Friday, February 27, 2009

My Brain Tastes Better Than Yours

I watched eagerly as the classroom filled; student upon student swinging their bags onto the long tables and taking their seats. They were shocked to see me there and stared. I tried to smile and nod, but being restrained only made the muscles in my face tighten. I wasn’t even aware that I was restrained until that particular moment.

I wasn’t frightened. Something about “for science” kept coming back to me and allowed me to find that calm, cool, collected, I was capable of. I did feel… awkward.

I stared until the faces sitting in front of me started distorting. Their eyes melded together, mouths twisted, and an occasional forked tongue would wet a student’s lips and/or chin. The figures started going in and out of focus. The vivid colors of school sweaters, band t-shirts, and bare breasts all made up the collective before me.

The heat of their laser beam eyes made sweat trickled down my face, but I was unable to wipe it away. My forehead was stuck to the metal support it rested on, and the rest of me was strapped into a sitting position; leaning forward with my hands bound to my sides.

There were large screens positioned throughout the auditorium; two in my peripheral. One large screen behind me was reflected in the large doe eyes of the students in the front row. On the screen, a magnified view of my head. The top hemisphere shaved, but the hair on the lower was parted and tied in two low ponies that framed the tattoo on the back of my neck. Becoming self conscious of the obvious craters and freckles on my exposed cranium, I felt my ears grow hot.

Over my shoulder boomed a voice in a foreign tongue. The faces of the students in the rows left mine and followed a man hovering behind where I was seated. I could not make out the words, but the accent was oddly familiar.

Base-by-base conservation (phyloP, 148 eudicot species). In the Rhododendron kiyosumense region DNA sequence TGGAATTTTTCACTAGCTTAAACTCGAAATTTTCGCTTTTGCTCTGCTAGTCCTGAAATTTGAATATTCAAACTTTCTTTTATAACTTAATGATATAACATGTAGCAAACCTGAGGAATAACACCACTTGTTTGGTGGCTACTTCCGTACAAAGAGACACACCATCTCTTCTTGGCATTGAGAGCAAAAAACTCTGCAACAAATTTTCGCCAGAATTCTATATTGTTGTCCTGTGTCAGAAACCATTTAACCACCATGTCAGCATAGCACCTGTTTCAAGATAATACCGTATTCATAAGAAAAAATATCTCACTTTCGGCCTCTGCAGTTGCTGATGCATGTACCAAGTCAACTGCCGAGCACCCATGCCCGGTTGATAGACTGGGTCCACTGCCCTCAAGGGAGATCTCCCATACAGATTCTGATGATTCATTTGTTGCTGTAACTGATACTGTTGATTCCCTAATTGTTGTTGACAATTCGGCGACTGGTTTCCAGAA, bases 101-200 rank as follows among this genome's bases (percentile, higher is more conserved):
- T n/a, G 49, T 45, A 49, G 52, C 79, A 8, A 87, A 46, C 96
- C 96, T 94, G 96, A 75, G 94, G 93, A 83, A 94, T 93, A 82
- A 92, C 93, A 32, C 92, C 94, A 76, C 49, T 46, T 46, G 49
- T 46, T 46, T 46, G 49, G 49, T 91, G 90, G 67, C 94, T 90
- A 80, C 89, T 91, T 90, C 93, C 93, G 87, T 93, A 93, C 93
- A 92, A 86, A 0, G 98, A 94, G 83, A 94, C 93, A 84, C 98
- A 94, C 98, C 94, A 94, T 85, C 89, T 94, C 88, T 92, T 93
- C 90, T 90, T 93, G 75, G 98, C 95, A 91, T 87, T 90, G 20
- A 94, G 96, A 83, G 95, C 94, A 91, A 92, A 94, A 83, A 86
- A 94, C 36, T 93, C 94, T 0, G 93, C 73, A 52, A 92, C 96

After a few minutes, the words appeared to be making more sense. The language was not foreign; the words were backwards. As if the words had been taunting me with this puzzle and surprised I had solved it, they started rearranging themselves. It was time to “remove the top half of her skull,” the professor/doctor/whatever said.

I didn’t seem troubled by the thought of the top part of my head being removed. It appeared to be prepped on the big screen. We all heard the whirring of saws, the suctioning of instruments, and watched as the top of my head was removed with a wet pop.

The class ooooh’d and ahhhhh’d.

With a scalpel in hand, the doctor began cutting away at pieces of my brain; tossing small bits to the floor. “AH HA! Zoom in here, Demetri,” the man said and I saw the image grow on the screens in the glassy eyes ahead of me. “Class, exactly what we were hoping for.” You could hear the smile in his voice as he fished around in my head with a small pair of tongs. He tugged and pulled and finally held up his specimen for all to see.

“The highly elusive brain worm!” The class clapped fervently. I just sat there, restrained, and tried to see what this worm looked like. “This specimen is impressive. We shall all share it… eat it, and soon we will have our own worms.”

The class clapped and clapped. The first row shot to their feet and clapped until I thought their hands would break free and fly onto the floor… to mingle with the bits of brain I wouldn’t be using.

I guess it was cool to have worms in your brain. I didn’t get it.

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